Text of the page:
This brought him to the attention of Hammer, the powerhouse of gothic horror film-making in Britain, then entering a more exploitative chapter in its history. In 1970, Finch appeared alongside Ingrit Pitt, Kate O'Mara and Peter Cushing in the lesbian-themed The Vampire Lovers directed by Roy Ward Baker, and in The Horror Of Frankenstein, helmed by Jimmy Sangster and starring O'Mara again as well as Ralph Bates as the Baron and David Prowse as the Monster.

The next year, Finch had a small role in John Schlesinger's Sunday Bloody Sunday before moving on to the lead in Polanski's Macbeth. This unsettling film had a troubled production, in difficult weather conditions in the British Isles, while the experimental, atonal soundtrack by Third Ear Band added to the eerie atmosphere. Reviewers noted that Macbeth's bloodiest moments seemed to echo the murder of Polanski's pregnant wife Sharon Tate and her friends by Charles Manson and his "disciples" in August 1969 but many praised Finch's masterful performance, which went from sotto voce to full throttle and introduced Shakespeare to a new generation.

Indeed, Finch would return to the Bard time and again, and proved equally commanding as Henry Bolingbroke to Derek Jacobi's Richard II (1978), the lead in Henry IV (1979) and Don Pedro in Much Ado About Nothing (1984), all for the BBC – and part of many students' courses – and with the Royal Shakespeare Company.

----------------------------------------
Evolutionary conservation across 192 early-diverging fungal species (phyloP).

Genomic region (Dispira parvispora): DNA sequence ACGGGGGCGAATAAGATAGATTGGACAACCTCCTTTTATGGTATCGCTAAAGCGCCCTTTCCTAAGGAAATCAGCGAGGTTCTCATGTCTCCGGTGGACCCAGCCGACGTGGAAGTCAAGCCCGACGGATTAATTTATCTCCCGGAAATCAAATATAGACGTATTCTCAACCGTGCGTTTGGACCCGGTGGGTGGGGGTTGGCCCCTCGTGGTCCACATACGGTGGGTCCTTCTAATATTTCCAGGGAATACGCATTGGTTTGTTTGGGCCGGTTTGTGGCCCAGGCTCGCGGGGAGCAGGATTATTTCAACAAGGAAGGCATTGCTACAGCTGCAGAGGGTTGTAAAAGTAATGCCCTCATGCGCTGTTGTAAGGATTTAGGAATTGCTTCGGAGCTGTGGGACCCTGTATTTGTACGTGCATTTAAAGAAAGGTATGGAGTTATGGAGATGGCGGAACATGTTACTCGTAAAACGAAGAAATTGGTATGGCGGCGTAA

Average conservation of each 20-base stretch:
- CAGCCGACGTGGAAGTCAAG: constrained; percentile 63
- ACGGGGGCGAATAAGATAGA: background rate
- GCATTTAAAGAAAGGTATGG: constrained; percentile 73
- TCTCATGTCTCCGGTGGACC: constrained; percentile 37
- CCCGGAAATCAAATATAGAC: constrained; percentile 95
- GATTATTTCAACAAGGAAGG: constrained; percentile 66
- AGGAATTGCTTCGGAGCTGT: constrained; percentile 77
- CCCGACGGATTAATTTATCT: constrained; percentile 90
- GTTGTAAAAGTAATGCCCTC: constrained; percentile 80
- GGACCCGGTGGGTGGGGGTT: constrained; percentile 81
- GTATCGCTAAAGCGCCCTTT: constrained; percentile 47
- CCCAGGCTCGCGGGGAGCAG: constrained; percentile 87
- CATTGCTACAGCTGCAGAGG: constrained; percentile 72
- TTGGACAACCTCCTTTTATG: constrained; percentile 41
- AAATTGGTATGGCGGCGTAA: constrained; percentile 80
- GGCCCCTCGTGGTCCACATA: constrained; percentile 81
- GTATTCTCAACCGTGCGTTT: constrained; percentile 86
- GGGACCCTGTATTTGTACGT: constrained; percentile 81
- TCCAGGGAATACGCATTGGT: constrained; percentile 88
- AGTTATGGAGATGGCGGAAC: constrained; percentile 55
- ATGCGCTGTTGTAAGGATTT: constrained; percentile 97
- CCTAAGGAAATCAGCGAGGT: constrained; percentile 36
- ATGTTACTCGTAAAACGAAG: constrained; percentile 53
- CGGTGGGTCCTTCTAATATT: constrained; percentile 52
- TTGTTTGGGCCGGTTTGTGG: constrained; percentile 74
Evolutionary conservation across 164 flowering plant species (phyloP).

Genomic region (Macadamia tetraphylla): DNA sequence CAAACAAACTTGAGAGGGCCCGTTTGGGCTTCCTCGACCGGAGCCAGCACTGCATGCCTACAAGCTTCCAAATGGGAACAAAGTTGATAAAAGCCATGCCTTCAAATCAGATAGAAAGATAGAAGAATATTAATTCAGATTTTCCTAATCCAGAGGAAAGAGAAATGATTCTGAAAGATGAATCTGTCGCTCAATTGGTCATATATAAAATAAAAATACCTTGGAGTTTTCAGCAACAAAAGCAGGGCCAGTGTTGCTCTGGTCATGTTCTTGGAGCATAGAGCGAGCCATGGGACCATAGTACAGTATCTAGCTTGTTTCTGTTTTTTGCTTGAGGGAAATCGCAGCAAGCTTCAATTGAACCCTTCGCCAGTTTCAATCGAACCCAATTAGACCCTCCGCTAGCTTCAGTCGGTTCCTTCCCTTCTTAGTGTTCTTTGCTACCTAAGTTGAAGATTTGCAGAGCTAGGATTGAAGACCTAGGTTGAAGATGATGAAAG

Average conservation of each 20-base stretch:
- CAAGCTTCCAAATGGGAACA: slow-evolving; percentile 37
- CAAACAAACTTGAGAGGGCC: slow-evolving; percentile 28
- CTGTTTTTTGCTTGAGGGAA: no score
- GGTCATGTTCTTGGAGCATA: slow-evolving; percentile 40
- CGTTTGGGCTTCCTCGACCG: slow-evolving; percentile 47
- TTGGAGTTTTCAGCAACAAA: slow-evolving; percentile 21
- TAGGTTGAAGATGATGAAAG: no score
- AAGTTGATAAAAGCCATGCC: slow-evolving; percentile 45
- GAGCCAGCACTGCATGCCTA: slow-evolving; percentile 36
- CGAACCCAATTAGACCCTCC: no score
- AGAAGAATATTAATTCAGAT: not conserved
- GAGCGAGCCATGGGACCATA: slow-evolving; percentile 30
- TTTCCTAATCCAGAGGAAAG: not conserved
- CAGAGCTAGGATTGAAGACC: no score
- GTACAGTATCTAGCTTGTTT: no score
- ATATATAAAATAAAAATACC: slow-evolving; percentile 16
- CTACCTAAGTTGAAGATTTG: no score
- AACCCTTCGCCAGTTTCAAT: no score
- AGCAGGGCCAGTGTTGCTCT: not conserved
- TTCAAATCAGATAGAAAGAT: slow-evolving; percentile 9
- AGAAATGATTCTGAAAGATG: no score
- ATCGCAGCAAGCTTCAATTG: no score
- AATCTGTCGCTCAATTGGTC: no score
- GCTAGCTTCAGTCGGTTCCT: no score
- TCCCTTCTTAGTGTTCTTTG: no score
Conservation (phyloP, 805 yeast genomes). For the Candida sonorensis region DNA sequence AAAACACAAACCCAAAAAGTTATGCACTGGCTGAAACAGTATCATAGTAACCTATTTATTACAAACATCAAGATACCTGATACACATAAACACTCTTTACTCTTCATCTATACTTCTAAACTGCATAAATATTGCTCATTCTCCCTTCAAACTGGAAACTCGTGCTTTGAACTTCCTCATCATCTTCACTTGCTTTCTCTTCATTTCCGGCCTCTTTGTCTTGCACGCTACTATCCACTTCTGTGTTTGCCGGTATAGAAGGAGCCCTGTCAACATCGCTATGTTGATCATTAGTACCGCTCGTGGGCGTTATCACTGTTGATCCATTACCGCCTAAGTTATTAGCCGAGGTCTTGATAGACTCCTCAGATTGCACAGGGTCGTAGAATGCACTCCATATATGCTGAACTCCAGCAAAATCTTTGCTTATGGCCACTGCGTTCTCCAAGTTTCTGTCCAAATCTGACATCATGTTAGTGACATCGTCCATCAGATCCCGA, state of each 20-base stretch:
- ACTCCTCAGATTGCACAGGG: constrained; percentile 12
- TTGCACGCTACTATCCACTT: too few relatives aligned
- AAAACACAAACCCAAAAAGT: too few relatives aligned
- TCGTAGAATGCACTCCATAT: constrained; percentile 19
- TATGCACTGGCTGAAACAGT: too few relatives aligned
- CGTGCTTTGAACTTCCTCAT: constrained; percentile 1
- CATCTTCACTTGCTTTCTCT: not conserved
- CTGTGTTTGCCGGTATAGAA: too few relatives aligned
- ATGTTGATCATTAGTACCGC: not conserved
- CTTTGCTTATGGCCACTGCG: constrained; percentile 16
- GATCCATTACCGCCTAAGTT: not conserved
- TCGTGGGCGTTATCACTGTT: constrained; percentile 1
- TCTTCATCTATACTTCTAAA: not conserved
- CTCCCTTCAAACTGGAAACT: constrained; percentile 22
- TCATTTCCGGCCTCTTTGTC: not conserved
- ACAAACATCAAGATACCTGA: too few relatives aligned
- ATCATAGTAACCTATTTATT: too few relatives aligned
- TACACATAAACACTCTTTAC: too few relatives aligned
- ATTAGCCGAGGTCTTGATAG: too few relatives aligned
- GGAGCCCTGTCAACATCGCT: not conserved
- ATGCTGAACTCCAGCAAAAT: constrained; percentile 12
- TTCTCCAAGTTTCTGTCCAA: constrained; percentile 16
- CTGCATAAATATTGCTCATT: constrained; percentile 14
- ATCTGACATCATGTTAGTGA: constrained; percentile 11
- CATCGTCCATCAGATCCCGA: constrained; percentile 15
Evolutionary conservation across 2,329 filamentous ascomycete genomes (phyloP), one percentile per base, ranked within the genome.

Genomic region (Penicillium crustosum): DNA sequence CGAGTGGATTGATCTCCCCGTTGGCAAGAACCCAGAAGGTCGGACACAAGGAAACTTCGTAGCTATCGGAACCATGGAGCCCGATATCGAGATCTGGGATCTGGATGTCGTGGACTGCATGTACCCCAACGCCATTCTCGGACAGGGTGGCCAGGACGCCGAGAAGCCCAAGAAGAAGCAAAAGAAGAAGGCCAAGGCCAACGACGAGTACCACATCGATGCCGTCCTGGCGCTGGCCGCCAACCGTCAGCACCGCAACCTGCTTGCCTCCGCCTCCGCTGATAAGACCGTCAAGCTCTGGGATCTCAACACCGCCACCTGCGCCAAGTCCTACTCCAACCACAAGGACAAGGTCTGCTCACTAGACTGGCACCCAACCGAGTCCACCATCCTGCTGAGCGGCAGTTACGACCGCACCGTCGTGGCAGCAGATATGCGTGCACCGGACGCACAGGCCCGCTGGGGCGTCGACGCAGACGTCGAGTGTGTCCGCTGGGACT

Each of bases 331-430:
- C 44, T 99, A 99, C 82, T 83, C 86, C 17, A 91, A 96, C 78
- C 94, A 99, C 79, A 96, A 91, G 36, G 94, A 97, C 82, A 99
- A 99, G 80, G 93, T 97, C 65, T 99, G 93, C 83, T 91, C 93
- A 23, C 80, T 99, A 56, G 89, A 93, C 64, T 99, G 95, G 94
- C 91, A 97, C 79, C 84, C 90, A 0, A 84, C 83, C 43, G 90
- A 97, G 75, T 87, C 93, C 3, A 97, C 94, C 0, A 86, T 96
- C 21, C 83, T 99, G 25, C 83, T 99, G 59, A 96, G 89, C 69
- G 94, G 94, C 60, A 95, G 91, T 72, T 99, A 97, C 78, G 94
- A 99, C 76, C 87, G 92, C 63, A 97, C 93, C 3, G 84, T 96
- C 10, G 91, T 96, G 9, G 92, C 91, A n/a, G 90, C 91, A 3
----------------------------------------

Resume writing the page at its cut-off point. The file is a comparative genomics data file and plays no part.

Finch had leading-man looks but enjoyed being cast against type, as the cuckolded Lord Melbourne in Robert Bolt's Lady Caroline Lamb, with Sarah Miles in the title role and Chamberlain as her lover, Lord Byron. In Hitchcock's penultimate film Frenzy, he brought an effective ambivalence to the part of the ex-RAF officer framed for a series of "neck-tie" murders by their actual perpetrator, played by Barry Foster. Set around London's Covent Garden and Oxford Street, the film marked Hitchcock's return to the British Isles and is more a curio than a major part of his oeuvre though Finch contributed an insightful interview to its DVD version in 2001.

Happy as a jobbing actor, despite being diagnosed with diabetes in the mid-1970s, he popped up as a Communist suspect in the star-studded whodunit Death On The Nile, based on the Agatha Christie novel, in 1978, and should have featured as Kane in Ridley Scott's Alien the following year. However, he fell ill on set at the start of the shoot and was replaced by John Hurt. Ridley Scott subsequently cast him as the Catholic Patriarch of Jerusalem in his 2005 epic movie Kingdom Of Heaven.

Finch might not always have picked the right project but he brought whatever was needed to a part, whether portraying a gangster hellbent on revenge after being framed for murder in an episode of the TV drama New Tricks in 2003 or playing the svengali who takes over from Phil Daniels masterminds Hazel O'Connor's rise to success in Brian Gibson's post-punk gem Breaking Glass in 1980.

Finch was found dead in his flat in Hastings.

Jon Finch, actor: born Caterham, Surrey 2 March 1941; married 1980 Catriona MacColl (divorced 1987); one daughter; died Hastings c. 28 December 2012.